NEW YORK (AP) -- Under court order, the Federal Communications Commission on Friday returned valuable wireless licenses to NextWave Telecom Inc., a bankrupt company fighting to retain control of its coveted spectrum.
The return of the licenses is a blow to the hopes of three Alaska Native corporations that had won some of the licenses in an FCC auction in January.
The three Native corporations, Arctic Slope Regional Corp., Doyon Ltd., and Sealaska Corp.had formed Alaska Native Wireless. That entity, in a partnership with AT&T Wireless Group, had bid $2.9 billion for 44 licenses that give the group the right to sell wireless service in New York City, Los Angeles, Portland, Denver, Minneapolis, and Tampa, as well as Southeast and Interior Alaska.
But NextWave, which had lost the licenses for non-payment in January of 2000, sued the FCC for seizing the licenses and won in federal appeals court in June.
NextWave had filed for bankruptcy after paying just $500 million toward the licenses. The U.S. Court of Appeals for the District of Columbia Circuit ordered the FCC to return the licenses, based on earlier rulings that the agency could not seize the property of a company reorganizing under bankruptcy protection.
NextWave has just begun to build the network to support service; it claims limited service will be available next year.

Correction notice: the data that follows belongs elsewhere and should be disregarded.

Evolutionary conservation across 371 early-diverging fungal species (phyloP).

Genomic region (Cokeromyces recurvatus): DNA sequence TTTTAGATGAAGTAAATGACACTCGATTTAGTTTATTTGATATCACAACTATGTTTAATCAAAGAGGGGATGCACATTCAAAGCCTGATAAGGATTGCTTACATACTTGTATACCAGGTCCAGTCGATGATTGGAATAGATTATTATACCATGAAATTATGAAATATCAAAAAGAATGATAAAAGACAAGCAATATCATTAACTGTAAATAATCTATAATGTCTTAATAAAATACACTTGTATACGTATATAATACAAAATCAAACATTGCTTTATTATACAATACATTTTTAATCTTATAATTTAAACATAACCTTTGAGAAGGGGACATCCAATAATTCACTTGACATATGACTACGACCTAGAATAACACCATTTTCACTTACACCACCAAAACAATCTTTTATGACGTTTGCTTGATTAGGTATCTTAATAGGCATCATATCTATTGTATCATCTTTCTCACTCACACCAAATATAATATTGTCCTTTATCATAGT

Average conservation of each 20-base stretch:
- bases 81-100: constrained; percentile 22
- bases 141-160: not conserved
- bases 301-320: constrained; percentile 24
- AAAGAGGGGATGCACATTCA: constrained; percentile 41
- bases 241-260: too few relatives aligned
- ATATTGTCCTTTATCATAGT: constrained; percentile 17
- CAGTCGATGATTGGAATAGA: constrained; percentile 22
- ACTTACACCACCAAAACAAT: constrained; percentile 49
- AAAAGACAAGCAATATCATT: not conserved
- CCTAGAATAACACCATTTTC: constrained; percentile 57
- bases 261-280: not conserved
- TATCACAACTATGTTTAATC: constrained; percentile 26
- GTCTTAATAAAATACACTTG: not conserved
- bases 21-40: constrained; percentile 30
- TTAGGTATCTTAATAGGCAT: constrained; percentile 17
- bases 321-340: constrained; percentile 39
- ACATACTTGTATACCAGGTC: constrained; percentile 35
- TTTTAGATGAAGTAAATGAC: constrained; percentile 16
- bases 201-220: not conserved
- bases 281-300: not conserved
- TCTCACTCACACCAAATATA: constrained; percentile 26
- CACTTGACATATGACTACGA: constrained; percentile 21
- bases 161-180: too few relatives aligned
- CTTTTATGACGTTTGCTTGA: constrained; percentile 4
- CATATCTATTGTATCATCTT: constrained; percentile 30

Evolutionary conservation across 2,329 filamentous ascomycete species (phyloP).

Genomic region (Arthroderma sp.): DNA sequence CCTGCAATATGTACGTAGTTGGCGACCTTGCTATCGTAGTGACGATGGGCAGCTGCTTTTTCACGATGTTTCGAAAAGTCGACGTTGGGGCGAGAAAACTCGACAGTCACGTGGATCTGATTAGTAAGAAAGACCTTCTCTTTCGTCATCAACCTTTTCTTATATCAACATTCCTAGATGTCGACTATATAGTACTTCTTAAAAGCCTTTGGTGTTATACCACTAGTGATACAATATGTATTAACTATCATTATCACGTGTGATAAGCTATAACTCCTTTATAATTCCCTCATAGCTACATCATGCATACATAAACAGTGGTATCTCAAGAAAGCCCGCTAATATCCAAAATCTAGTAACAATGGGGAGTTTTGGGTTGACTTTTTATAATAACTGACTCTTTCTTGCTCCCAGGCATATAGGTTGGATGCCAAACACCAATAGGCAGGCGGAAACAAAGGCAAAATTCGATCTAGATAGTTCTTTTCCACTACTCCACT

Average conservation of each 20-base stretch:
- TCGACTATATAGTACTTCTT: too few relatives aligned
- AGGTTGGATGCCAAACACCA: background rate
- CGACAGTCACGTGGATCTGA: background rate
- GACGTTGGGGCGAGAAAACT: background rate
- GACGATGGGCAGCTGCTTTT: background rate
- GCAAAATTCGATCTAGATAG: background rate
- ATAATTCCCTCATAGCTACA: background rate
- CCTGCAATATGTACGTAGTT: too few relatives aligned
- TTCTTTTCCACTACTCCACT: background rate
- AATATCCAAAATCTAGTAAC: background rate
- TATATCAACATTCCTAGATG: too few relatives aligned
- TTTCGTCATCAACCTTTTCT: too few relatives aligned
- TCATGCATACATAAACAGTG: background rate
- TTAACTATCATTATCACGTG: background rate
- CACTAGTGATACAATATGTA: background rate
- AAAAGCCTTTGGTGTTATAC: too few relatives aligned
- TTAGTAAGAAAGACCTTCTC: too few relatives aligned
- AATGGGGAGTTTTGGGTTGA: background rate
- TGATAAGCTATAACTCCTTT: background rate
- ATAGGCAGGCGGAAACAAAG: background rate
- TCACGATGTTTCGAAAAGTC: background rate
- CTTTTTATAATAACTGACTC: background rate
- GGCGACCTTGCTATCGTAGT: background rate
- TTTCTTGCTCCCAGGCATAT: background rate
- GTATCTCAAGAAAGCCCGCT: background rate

''The company appreciates the swift manner in which the Wireless Bureau has implemented the court's mandate,'' said Michael Wack, deputy general counsel of the Hawthorne, N.Y.-based company. He called the action ''a big step toward putting the licenses into use to bring competition and new services to the public.''
The FCC is asking the Supreme Court to review the case.
The high bidders to take over the coveted wireless spectrum petitioned the FCC Thursday to deny NextWave's licenses, claiming the company no longer qualifies as a small business since is has ceded control to its financial and technical backers.
''Its attempts to 'game' the guidelines have deprived consumers of this valuable wireless spectrum for way too long and have also denied the U.S. Treasury of much needed revenue,'' said Brian T. O'Connor, vice president of legislative and regulatory affairs at VoiceStream, one of the main U.S. providers of cellular service.
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